Literary biography is perhaps the hardest genre to get right. Though spending lots of time in the archive is necessary, it isn’t sufficient. You need to turn this research—the lunch receipts and discarded drafts and report cards and love letters—into a compelling narrative; you need to present not just a sequence of events but a life, with its recurring motifs and central dramas, its rising action and sudden reversals. Likewise, though citing from the work is crucial, it’s not enough. You need to be a critic, able to tell us how the poems or novels or plays work, how they fit into the broader fields of literary and social history.

Finally, and most importantly, you need to have a theory of how the life and the work relate to one another. You can’t reduce the work to the life, but you have to show how the life informs the work. You can’t claim that biography explains any given poem or novel, but you have to show how the alchemical transformation happens.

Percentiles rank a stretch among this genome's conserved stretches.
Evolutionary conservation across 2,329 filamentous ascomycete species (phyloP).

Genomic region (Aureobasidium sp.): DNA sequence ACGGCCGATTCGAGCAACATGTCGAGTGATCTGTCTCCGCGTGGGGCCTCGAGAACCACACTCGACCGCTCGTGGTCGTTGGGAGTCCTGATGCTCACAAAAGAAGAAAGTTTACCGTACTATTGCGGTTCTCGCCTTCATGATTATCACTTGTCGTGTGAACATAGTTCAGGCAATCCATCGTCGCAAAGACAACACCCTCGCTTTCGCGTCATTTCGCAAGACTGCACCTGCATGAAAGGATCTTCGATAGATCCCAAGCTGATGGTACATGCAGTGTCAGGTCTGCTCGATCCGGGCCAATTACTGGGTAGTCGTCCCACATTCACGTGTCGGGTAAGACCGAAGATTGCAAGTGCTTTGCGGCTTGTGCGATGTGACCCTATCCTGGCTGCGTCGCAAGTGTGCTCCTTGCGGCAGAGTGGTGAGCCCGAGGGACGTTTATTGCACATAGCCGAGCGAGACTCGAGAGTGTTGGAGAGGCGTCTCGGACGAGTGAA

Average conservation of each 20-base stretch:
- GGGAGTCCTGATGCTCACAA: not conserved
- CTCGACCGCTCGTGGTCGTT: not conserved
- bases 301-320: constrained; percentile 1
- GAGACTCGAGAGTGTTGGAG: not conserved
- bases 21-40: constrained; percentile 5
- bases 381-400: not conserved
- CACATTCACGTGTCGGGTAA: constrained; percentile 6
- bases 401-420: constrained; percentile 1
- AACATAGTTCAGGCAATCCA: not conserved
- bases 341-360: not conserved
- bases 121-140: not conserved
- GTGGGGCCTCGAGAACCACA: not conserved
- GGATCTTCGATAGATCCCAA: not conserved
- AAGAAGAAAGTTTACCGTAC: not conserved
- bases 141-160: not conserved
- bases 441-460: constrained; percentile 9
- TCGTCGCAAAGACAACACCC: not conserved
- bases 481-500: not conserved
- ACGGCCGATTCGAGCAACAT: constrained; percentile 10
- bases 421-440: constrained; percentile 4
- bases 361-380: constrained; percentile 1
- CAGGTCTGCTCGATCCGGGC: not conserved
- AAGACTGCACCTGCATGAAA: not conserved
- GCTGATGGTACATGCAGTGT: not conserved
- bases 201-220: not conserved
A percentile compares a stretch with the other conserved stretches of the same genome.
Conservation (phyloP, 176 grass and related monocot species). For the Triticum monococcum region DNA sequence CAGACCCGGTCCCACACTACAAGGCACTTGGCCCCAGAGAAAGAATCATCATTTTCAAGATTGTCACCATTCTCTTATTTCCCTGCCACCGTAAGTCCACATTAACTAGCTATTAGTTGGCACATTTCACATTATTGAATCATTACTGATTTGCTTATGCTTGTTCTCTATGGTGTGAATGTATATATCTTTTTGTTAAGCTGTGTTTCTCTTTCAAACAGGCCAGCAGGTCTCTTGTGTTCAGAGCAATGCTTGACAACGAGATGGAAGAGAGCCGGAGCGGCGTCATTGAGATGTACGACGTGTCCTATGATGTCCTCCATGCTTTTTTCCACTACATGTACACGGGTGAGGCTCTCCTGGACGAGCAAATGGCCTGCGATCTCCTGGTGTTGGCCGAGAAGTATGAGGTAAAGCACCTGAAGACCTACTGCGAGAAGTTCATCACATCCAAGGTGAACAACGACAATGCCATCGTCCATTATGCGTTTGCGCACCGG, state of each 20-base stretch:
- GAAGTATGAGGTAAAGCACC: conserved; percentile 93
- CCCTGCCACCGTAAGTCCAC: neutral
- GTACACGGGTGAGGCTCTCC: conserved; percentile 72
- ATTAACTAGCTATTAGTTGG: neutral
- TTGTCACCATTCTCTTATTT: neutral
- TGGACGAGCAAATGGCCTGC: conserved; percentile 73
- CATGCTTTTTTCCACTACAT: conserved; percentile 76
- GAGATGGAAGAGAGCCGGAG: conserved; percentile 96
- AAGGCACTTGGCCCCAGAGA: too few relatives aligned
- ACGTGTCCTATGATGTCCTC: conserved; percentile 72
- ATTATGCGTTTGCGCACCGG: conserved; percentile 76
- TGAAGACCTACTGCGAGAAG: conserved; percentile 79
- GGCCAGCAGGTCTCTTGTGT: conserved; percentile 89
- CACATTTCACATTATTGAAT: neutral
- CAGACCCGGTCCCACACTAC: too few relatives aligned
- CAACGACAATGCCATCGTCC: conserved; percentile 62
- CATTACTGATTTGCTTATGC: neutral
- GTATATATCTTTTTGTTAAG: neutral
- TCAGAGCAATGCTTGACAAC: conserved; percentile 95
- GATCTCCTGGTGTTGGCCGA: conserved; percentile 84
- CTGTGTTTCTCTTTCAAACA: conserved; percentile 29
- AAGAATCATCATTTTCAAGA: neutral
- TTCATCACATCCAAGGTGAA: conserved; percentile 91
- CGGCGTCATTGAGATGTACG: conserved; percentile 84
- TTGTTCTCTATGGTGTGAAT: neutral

There are so many ways to screw things up, and the list of those literary biographers who have screwed things up is long and venerable.

James Wood, Religion, and the Novel

This Sunday, the Guardian published a fascinating profile of the New Yorker's James Wood. In it, we learn that:

National Poetry Month: Claudia Rankine and Michael Robbins

My next column for the magazine features a review of Claudia Rankine's Citizen: An American Lyric, so I'll keep my proselytizing short here. Rankine has written several strong collections before, but Citizen (2014) is of an entirely different dimension, especially in terms of formal originality. The book blends poetry, prose, and visual art, all in an attempt to show how race continues to shape and deform the American experiment.

National Poetry Month: Nate Klug

In honor of National Poetry Month, I'm going to be offering weekly recommendations of contemporary poets worth reading. Today, I'll start things off with Nate Klug, a young poet whose new collection, Anyone, has just been published by the University of Chicago Press.